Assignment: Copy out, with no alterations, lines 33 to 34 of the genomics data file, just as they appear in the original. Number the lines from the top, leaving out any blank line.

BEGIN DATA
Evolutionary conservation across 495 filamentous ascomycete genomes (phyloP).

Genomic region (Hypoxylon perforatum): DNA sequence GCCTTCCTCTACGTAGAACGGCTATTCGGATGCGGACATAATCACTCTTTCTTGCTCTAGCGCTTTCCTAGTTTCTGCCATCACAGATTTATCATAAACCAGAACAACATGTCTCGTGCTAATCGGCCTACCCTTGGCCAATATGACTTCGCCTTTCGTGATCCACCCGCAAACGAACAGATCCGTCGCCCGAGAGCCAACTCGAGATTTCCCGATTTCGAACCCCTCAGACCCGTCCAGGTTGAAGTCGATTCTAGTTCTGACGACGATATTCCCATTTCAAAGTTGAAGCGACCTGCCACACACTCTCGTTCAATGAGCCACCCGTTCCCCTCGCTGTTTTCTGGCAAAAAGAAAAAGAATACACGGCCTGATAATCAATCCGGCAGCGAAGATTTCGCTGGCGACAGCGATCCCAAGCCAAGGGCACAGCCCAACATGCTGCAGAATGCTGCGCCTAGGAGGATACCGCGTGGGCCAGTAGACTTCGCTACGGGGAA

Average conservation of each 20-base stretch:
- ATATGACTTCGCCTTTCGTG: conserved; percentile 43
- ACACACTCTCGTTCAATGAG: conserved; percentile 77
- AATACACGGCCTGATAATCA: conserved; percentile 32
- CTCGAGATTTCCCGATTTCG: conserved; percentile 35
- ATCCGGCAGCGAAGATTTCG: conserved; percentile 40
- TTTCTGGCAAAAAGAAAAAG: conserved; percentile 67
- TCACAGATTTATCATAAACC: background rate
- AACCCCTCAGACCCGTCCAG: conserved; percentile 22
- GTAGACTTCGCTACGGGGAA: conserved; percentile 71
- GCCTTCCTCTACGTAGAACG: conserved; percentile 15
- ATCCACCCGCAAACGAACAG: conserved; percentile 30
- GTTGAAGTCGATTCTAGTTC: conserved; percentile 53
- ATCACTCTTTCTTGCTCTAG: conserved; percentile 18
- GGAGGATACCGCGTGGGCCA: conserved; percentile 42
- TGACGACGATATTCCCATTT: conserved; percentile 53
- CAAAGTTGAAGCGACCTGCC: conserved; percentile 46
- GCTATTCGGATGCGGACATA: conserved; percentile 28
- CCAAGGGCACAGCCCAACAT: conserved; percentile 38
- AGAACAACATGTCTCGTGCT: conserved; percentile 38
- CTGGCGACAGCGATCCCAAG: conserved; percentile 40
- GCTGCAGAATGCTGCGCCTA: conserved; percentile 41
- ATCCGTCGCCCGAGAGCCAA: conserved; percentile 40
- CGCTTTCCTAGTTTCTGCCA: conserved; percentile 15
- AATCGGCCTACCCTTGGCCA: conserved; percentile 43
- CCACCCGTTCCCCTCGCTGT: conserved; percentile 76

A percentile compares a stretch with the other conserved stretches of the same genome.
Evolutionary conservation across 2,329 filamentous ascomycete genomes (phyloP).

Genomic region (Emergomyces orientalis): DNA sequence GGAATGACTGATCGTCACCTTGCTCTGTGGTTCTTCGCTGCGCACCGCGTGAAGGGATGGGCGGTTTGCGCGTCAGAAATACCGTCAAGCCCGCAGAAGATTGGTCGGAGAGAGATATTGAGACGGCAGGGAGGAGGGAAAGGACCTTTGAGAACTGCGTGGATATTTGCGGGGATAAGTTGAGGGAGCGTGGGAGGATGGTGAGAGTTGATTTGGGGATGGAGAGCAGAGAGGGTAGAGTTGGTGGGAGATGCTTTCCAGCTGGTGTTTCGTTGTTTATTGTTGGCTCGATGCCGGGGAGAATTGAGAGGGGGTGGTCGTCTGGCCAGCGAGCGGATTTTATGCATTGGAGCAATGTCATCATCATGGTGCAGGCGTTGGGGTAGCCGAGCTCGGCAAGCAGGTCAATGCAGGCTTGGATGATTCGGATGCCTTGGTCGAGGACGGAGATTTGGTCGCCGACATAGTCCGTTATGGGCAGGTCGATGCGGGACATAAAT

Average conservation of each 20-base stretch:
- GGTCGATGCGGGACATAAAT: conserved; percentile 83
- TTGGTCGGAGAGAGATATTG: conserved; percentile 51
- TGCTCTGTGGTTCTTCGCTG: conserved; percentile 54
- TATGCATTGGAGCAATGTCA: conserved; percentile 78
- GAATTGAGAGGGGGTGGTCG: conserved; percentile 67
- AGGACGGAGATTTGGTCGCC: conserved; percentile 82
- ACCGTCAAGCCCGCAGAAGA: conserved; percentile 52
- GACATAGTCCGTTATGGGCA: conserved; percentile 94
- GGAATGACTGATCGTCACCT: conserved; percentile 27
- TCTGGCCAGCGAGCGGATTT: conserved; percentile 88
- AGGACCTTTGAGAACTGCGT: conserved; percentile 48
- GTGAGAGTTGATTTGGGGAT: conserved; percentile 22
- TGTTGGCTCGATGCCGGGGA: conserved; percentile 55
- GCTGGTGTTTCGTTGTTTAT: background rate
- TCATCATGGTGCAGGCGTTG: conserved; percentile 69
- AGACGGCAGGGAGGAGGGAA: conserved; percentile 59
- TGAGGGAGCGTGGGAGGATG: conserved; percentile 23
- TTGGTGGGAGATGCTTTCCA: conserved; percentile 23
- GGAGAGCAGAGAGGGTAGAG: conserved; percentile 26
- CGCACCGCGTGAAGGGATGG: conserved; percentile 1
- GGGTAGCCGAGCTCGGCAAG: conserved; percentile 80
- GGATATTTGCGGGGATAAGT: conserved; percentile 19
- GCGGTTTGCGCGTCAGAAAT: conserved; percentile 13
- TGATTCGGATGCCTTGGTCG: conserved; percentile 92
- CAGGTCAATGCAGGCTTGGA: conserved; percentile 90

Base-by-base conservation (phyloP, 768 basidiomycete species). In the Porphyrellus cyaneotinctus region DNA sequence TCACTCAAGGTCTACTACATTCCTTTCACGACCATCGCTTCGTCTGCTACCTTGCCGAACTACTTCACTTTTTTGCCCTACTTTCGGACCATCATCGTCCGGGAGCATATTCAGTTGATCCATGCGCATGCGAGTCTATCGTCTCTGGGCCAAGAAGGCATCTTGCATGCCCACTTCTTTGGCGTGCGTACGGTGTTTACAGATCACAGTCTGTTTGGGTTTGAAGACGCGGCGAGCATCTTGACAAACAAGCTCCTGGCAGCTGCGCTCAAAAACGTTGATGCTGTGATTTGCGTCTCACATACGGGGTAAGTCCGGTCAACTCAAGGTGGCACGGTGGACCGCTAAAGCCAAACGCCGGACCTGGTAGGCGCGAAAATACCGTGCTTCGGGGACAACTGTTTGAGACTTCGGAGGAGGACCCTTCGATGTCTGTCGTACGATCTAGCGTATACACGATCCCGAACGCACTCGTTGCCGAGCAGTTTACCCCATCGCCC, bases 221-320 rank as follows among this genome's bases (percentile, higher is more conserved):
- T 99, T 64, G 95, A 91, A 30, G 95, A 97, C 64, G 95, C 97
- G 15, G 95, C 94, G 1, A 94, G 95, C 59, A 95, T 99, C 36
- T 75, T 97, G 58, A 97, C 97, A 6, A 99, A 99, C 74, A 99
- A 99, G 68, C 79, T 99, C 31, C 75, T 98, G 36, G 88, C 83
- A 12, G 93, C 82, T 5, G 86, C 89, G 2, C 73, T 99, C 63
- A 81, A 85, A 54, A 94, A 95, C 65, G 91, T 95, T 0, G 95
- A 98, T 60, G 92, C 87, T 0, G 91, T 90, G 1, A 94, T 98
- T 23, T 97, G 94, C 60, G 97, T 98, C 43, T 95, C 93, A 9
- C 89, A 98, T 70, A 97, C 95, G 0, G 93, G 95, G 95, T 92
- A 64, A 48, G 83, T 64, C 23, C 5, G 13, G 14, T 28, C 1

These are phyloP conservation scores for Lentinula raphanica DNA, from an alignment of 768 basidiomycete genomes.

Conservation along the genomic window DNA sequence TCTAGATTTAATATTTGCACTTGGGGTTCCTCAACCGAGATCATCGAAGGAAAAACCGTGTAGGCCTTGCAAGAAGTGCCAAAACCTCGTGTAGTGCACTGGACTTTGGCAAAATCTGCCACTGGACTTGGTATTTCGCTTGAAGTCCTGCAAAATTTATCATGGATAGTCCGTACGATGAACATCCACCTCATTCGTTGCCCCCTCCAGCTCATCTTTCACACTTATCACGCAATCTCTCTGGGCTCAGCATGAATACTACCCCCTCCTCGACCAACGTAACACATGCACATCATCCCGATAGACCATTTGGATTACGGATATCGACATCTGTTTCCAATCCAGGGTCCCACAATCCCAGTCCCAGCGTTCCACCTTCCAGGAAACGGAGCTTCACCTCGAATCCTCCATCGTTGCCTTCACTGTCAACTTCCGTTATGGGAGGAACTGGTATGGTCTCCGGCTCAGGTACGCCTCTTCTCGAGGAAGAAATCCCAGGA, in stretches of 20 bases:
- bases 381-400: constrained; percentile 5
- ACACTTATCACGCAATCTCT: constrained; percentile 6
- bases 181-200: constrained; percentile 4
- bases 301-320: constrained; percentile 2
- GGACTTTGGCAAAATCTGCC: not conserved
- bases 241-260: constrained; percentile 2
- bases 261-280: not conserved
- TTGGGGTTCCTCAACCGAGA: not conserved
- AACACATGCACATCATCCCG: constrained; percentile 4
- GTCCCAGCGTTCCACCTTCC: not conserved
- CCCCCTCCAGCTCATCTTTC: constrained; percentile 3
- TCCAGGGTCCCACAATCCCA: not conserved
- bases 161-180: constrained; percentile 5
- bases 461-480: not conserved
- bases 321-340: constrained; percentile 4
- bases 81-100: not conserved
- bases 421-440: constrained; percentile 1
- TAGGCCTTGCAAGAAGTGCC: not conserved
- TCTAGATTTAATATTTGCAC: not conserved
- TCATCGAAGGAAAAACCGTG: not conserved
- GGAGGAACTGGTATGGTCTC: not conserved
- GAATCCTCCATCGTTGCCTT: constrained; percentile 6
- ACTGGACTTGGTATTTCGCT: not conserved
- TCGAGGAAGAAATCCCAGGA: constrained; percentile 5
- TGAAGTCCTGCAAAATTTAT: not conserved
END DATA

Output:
- GGTCGATGCGGGACATAAAT: conserved; percentile 83
- TTGGTCGGAGAGAGATATTG: conserved; percentile 51